ACHRNEWS

GAMA Convenes Its First Fuel Cell Group Meeting

June 2, 2002
CARLSBAD, CA — Many of the product section meetings at the Gas Appliance Manufacturers Association’s (GAMA’s) 67th annual meeting here were business as usual — continuations of existing projects, and discussions of federal vs. local regulatory changes. But two product meetings had a different bent. They represented beginnings and possibly endings.

The first actual meeting of the Fuel Cell Group took place here in Carlsbad. And what may have been the last meeting of the Carbon Monoxide Detector Group took place there, too.

FIRST FUEL CELL MEETING

Attendance was small for this first meeting — the chairman and vice chairman, representing Burnham and Rheem, were there — but that was enough for a quorum.

The GAMA board-approved group was formed, according to its founders, to try to get a handle on some of the “splintered” fuel cell production and use in the industry. It could also position the association well for the future.

The Fuel Cell Group is overseen by the Power Generator Group, which also would oversee a Microturbine Group, if one is formed. Equipment represented by the Fuel Cell Group would have a maximum wattage of 250 kW, it was determined.

A technical committee will be formed in the near future; this committee will probably seek input from the Canadian Standards Association’s Fuel Cell Technical Committee.

The newly formed group also will be actively soliciting membership from existing producers of fuel cells and their components. For more information, contact GAMA at 703-525-7060 or information@gamanet.org (e-mail).

CO DETECTOR FATE

At this same Carlsbad meeting, the run of another GAMA product group may have come to a close. The Carbon Monoxide Detector Group was given notice that unless it could attract more members and meet more regularly, it should consider disbanding from the association.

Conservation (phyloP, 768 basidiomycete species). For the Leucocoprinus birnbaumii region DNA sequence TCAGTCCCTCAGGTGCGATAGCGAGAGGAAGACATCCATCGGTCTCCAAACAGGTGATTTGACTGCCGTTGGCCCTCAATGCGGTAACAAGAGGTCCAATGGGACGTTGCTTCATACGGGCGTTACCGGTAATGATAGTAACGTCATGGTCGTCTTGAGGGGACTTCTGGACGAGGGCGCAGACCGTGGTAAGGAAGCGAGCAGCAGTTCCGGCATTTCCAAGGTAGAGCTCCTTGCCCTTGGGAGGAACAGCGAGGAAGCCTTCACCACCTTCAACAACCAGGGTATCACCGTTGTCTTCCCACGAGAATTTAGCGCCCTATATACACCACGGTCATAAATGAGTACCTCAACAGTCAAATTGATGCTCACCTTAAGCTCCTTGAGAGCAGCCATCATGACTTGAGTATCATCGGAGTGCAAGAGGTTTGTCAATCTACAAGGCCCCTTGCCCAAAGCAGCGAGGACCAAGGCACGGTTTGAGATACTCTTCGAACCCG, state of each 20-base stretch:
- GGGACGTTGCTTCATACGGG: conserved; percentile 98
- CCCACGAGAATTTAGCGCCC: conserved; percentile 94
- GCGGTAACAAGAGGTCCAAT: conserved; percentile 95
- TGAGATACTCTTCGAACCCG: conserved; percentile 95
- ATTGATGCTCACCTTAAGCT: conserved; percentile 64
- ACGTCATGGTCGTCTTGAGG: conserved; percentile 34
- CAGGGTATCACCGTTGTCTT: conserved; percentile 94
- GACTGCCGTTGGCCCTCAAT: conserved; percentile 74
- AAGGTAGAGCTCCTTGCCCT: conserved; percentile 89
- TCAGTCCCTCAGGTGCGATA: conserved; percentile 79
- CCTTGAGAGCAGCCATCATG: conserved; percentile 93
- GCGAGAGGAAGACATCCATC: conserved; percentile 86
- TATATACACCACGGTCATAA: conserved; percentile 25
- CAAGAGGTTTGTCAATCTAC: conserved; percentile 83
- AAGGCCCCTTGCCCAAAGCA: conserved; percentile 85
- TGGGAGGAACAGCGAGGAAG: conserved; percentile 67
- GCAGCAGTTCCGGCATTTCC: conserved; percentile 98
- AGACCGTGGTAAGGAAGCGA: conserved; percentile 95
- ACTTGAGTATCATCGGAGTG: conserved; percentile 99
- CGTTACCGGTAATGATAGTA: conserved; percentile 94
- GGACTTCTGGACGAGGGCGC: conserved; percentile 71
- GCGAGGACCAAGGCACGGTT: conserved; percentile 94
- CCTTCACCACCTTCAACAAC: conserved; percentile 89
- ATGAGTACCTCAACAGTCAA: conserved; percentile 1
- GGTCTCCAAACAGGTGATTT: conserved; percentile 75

The product group has not met for four years, according to GAMA. One member only was in attendance at this year’s meeting, so a quorum could not be called.

Mark Goldstein, CO Monitor Group chair and president of the Carbon Monoxide Health and Safety Association (COSHA), said that due to the association’s seeming lack of interest in these products, most members have joined other organizations aligned to their other product offerings. Many, he said, have joined the National Electrical Manufacturers Association (NEMA).

Another option for the group would be to join another product group, such as the Controls Division, which includes combination gas controls; manual gas valves; gas appliance pressure regulators; automatic gas valves; automatic gas ignition systems; flame sensors, monitors, and programmers; gas filters and sediment traps; thermostatic system components; automatic flue and vent dampers; and other controls.

Publication date: 06/03/2002